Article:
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Re: The minibuffer vs. Dialog Boxes (Re: Making XEmacs be more up-to-dat

From: Eli Zaretskii
Subject: Re: The minibuffer vs. Dialog Boxes (Re: Making XEmacs be more up-to-date)
Date: Tue, 23 Apr 2002 09:31:07 +0300 (IDT)

On 22 Apr 2002, Brady Montz wrote:

> I don't think that, for this particular scenario, the xemacs help menu
> bar is at all obvious. Asside from the terminology issues (will a
> novice understand the difference between lookup command and lookup
> function, and "apropos" is the epitome of obscure)

Emacs has tooltips for menu items, and the Help menu uses that heavily to 
help the novice.  It's not easy to get the help text right, and did take 
a few iterations, but at least you have a larger place to cram some 
descriptive text into than just the menu item itself.

> which is being
> covered elsewhere, it's certainly not obvious to me which of those
> menu items is the best thing to select to show me what's similar to
> the command I currently have open in a help buffer.

If the Help menu items aren't obvious, their text or organization (or 
both) should be improved, IMHO.

> For this particular example, a popup menu of common "what you might
> want to see after reading this help text" actions might be the best
> menu modification. 

I second Stephen's question: Algorithm?  The idea is very nice, and I'm 
sure many of us played with it, but it's hard to come up with a viable 
implementation.  If you can suggest a practical solution, please do.

> I dislike relying on having things like only in a menu though, since
> it's not obvious to right-click when you want "more." A little "click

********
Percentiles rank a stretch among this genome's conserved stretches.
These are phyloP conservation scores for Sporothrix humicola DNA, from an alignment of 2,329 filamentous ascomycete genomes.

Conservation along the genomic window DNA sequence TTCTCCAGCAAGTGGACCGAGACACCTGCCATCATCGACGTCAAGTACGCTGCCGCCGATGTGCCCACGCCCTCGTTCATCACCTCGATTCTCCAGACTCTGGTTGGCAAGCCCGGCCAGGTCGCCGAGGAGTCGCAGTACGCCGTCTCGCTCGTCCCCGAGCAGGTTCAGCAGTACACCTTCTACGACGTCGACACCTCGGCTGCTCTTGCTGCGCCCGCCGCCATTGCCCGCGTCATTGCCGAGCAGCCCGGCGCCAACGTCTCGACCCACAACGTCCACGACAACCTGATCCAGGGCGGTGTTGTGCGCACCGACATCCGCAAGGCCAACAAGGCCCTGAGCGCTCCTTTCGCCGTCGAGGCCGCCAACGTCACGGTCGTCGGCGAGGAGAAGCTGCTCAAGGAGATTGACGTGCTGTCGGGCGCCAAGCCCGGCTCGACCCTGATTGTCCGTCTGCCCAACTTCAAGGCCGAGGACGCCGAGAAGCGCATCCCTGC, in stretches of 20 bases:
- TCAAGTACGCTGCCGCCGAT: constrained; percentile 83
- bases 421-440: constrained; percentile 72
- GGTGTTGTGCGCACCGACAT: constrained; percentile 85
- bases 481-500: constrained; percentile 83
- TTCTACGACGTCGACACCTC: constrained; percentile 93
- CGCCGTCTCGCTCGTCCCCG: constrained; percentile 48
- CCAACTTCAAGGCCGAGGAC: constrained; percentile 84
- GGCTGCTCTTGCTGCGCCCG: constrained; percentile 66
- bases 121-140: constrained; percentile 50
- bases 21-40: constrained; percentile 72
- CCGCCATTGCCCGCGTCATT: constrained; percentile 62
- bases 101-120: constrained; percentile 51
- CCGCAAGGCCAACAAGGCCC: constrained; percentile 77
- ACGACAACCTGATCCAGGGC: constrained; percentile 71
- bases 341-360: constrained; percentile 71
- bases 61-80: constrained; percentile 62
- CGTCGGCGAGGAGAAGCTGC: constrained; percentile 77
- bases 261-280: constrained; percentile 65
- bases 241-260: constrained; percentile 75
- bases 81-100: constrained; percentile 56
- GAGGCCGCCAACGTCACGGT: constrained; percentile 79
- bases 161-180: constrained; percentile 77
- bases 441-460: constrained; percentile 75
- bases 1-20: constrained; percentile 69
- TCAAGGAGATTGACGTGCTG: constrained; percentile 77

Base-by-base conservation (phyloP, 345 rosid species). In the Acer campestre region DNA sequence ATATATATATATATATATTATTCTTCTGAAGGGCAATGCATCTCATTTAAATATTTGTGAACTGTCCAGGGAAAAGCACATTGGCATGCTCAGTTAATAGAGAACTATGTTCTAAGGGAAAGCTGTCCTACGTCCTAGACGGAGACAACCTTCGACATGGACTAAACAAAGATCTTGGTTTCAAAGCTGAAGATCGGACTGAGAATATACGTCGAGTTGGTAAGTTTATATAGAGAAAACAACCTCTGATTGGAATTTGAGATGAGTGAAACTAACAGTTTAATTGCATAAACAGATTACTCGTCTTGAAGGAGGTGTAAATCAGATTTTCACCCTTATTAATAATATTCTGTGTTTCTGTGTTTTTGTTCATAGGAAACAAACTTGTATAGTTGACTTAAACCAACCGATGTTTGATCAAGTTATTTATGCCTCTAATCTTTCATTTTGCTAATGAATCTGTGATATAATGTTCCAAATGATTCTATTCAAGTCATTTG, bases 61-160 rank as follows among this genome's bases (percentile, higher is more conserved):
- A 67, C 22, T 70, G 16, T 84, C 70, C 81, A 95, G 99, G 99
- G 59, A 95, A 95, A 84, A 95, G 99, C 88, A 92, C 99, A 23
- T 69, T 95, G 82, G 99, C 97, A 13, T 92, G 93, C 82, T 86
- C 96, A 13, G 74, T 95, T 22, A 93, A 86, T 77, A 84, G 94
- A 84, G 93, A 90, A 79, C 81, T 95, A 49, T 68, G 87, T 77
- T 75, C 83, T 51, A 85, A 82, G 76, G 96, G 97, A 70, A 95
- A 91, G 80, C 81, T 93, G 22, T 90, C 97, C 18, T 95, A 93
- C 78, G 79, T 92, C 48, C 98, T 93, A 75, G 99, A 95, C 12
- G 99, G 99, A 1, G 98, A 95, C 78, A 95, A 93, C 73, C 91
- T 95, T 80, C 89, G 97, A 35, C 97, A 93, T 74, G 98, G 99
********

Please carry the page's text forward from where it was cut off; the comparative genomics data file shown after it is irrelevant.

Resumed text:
> here for more" button is more to my liking.

Tooltips can help here as well.  In Emacs, we try to put on every 
clickable part of the display a tooltip that tells about mouse-2's 
action, since many users don't know about mouse-2.

> > > nor for every situation
> > > (for example, starting from a keybinding instead of a function name)
> > 
> > "C-h K" does that for me in Emacs.
> Exactly. My point which you responded to was that for my example
> (sort-lines), the three (maybe four) methods people gave for getting
> the list of related commands don't work in all situations. For the
> related situation where you know the key command but not the name, you
> need yet another method (C-h k, followed by some others).

The manual is the place where all of these come together.  The single 
command `i' will find a function, a key, a variable, and a subject (like 

The other help commands exist because they are more efficient when you 
know better what you are looking for.

> So, we have a situation where there's approx. 14 useful C-h commands
> worthy of mention in the xemacs help menu, and I don't think it's
> immediately obvious which to use when (oh, I know the key so I use C-h
> k. I want the related functions and because this function is nicely
> named C-h a will probably do the trick. I want a general overview and
> this is a stable core function so the info page is probably good let's
> try C-h C-f, this really should be in the info index so let's get to
> that with C-h i, this is a function so C-h f, no wait it's a variable
> C-h v, dammit I just want the key binding so C-h w).

Try `i' in the Info manual.  (Perhaps we should have an example to make 
this less abstract.)

> > It depends on what you are looking for, I think.  If the goal is to
> > find quickly a description of some subject, then a keyword-based
> > search (a user types several keywords, and Emacs finds the appropriate
> > documentation) is IMHO the best.  The `i' command in Info gets pretty
> > close to that (it's normally the first or second method I try when
> > looking for things).
> I'm thinking a better search mechanism would be really nice. Just
> having better searching of the info pages would be huge.

I agree in principle, but please tell what kind of better search do you 
have in mind.  Most kinds I can think of need additional information that 
someone will have to supply, information that isn't in the text of the 
manual or in the doc strings.

> > Another idea is to try the hierarchical approach: a user is asked a
> > series of questions about the subject she wants to read about, which
> > (the questions) progress from general to more and more specific, until
> > the subject is determined and its documentation displayed.
> Yeah, I'm not so sure about that one though. I've never found those to
> be particularly useful.

Try the HP site where they give advice about troubleshooting printer 
problems (don't have the URL handy, sorry).  When done right, that's a 
very powerful and useful technique.

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